The Bahamas are in the unenviable position of trying to support an economy that is heavily reliant on tourism while protecting its citizens and residents from Covid. Many of their tourists come from the United States which is one giant Covid hotspot at the moment. We wouldn’t have been surprised if the government had simply told people with U.S. passports that they weren’t welcome (as so many other countries have). Instead, they came up with a plan to balance the risks. So far, it seems to be working well – knock on wood.
Currently (and I do mean currently – there was a period where the rules were changing every 7-10 days), in order to bring your boat over to cruise in the Bahamas you need to have a negative RT-PCR Covid test and an approved health visa. The catch is that you can’t apply for the health visa until you get your negative Covid test, and with a few exceptions you must arrive in the Bahamas no more than five days after you take the test (test day is day zero). Winter weather windows for crossing the Gulf Stream can be tight, so the key is to find a laboratory with a quick turnaround time, along with a certain amount of luck.
When we arrived in West Palm we were actually in the middle of a three day weather window for crossing, but we had decided to pass it up. Our heads weren’t ready for it yet and we wanted to spend a few days checking out West Palm. We are super-careful with Covid so we weren’t able to see much, but we saw enough to know that we’d like to spend a week hanging out there post-Covid. There are tons of different restaurants and independent shops, the beach, museums, outdoor concerts, etc. Hopefully next year.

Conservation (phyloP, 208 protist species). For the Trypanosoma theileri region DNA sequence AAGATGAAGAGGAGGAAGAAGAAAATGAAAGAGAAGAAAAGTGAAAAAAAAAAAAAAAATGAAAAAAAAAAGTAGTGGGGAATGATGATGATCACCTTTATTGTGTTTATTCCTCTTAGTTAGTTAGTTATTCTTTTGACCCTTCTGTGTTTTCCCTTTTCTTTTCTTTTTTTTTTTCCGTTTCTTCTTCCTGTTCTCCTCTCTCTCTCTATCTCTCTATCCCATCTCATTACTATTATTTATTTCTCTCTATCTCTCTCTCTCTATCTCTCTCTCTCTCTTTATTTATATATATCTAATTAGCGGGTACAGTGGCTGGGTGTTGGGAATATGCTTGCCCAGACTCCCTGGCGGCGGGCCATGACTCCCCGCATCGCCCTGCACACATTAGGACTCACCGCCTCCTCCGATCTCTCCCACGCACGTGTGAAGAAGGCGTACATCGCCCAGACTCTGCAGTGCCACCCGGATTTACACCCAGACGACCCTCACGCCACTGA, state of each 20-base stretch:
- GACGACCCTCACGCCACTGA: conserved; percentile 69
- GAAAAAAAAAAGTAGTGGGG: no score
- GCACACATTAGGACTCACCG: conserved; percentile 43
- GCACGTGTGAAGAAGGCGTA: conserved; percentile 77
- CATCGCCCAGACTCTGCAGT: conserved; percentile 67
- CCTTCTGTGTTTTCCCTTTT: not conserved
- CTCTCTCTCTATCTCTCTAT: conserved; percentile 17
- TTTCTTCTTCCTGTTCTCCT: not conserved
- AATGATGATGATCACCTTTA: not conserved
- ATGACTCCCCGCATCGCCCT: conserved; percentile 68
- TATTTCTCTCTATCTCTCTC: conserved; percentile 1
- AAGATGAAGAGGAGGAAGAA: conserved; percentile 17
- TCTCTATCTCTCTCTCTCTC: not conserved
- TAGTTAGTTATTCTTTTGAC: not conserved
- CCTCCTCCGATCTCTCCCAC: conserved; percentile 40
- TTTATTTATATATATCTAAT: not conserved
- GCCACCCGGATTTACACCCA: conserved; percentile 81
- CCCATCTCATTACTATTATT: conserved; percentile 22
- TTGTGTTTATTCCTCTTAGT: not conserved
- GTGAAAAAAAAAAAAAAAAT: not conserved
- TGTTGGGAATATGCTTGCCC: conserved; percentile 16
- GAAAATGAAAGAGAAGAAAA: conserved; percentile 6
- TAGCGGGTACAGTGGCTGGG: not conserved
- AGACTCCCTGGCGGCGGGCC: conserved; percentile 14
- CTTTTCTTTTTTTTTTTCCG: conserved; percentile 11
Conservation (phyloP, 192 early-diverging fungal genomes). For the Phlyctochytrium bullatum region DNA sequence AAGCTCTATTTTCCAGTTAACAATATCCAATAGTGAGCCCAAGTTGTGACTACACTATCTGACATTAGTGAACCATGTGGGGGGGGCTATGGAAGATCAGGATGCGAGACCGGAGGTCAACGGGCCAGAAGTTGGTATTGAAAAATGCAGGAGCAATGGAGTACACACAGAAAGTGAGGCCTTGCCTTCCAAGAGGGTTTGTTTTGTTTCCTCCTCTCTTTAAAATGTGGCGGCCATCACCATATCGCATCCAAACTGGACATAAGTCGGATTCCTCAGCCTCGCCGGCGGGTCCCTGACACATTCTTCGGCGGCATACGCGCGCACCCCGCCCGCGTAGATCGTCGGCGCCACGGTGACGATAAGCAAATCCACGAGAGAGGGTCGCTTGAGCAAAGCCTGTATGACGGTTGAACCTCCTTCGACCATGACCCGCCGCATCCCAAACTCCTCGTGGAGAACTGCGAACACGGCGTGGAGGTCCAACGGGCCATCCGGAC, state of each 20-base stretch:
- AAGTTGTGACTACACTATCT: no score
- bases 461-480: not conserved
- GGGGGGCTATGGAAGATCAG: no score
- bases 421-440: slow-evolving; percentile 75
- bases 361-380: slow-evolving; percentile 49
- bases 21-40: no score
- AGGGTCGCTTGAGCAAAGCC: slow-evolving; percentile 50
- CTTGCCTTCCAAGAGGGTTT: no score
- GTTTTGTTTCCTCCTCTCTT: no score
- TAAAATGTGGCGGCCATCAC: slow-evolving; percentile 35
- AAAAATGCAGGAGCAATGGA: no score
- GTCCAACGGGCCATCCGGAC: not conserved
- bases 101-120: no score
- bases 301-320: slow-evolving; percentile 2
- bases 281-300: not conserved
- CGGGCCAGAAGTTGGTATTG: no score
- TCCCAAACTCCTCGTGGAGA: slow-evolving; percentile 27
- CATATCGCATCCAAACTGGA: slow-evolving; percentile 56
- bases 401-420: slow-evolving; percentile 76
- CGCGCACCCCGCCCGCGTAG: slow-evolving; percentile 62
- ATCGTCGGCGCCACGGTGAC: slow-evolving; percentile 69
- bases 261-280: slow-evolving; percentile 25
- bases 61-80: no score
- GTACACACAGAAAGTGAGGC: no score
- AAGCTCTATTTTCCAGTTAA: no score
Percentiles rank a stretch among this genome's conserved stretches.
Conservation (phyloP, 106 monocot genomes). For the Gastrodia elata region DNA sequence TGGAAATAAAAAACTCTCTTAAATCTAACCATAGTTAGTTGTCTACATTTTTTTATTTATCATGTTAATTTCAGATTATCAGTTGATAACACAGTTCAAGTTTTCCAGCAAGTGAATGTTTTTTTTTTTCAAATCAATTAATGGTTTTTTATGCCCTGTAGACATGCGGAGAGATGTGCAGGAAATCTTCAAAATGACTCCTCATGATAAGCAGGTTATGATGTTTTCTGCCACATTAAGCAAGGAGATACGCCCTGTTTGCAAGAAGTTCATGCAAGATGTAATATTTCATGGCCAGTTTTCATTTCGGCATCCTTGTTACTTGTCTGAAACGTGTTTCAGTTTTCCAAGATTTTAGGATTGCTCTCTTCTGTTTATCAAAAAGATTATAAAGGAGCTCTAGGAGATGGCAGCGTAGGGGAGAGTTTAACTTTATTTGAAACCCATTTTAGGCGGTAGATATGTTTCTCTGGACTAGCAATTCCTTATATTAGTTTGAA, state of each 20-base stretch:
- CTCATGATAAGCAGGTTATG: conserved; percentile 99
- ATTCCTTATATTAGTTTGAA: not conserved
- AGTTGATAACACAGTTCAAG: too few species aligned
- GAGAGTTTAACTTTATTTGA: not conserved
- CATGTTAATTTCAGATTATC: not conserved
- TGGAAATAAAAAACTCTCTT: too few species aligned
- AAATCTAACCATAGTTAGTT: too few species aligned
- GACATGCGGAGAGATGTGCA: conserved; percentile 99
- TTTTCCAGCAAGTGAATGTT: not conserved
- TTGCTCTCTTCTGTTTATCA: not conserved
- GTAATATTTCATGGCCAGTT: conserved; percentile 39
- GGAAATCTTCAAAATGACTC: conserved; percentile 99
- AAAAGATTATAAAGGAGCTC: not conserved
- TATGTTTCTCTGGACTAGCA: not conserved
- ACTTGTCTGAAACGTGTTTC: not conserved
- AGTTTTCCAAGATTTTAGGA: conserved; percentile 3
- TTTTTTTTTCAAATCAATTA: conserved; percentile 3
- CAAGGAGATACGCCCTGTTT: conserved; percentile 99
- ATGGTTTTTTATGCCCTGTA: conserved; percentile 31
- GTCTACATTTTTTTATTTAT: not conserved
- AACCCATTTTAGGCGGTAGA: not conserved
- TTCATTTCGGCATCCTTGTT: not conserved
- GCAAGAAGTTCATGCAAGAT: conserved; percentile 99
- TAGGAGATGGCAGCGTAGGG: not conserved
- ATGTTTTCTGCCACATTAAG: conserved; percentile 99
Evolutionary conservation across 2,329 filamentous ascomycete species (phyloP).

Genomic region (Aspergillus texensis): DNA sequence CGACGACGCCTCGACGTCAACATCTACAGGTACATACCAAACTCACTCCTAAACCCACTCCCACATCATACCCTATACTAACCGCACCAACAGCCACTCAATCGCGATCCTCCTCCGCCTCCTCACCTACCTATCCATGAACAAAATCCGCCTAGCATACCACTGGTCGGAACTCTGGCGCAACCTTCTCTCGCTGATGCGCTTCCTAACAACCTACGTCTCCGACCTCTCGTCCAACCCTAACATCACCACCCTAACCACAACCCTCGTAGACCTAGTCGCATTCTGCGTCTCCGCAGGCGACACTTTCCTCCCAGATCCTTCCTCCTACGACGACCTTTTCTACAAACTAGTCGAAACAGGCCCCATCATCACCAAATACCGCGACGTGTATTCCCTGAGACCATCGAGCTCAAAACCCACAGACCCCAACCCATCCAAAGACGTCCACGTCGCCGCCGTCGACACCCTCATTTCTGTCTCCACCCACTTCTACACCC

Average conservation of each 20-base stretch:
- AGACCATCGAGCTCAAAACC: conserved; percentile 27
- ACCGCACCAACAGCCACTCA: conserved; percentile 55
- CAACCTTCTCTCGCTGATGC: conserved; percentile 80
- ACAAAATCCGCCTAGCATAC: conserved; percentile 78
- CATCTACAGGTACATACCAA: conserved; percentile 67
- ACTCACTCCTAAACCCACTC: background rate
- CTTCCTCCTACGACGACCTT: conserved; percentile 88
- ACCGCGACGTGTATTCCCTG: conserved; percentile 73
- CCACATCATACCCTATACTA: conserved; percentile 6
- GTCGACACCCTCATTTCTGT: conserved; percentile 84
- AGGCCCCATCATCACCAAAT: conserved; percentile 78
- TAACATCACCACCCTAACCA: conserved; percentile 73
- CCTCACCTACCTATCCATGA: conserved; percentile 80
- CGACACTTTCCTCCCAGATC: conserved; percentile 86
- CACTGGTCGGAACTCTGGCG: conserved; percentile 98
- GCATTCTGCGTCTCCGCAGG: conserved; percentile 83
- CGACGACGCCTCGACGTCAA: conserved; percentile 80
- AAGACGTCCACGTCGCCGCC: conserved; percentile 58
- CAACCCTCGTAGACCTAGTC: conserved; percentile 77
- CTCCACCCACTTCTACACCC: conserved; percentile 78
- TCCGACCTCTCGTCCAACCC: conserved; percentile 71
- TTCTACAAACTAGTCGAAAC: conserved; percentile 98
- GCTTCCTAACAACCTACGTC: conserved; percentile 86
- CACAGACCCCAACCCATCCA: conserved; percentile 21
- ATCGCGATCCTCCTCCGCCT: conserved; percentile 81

No matter how big your boat is, someone else always has a bigger one:
Fortunately we didn’t have to wait too long for the next window. We were looking for a solid two days that would get us to Green Turtle Cay in the Abacos, with a backup plan to check in at West End (only 50 nautical miles away from the Lake Worth inlet) if the window shrank.
What’s the big deal with taking the test and having the window disappear? Well, at $180/person for the tests (there are free tests available, but it’s a roll of the dice as to how quickly the results come back), $60/person for the health visa, plus a rental car, we were looking at a sizeable chunk of money if the window didn’t pan out. That being said, we would never cross the Gulf Stream without a good window so if we lost $500+, so be it.
When we woke up on Monday we saw that Friday was a possibility for crossing. By Tuesday morning it looked less likely. But on Wednesday morning not only did Friday look much better, but now Saturday and Sunday were also looking good. We reserved a rental car for the next day, just in case.
Thursday morning we woke up to listen to Chris Parker’s 6:30 a.m. forecast for the Bahamas and Florida. The window was still looking good. Gut check time: were we ready to roll the dice and spend the money? Telling ourselves it’s only money (yeah, right), we decided to go for it.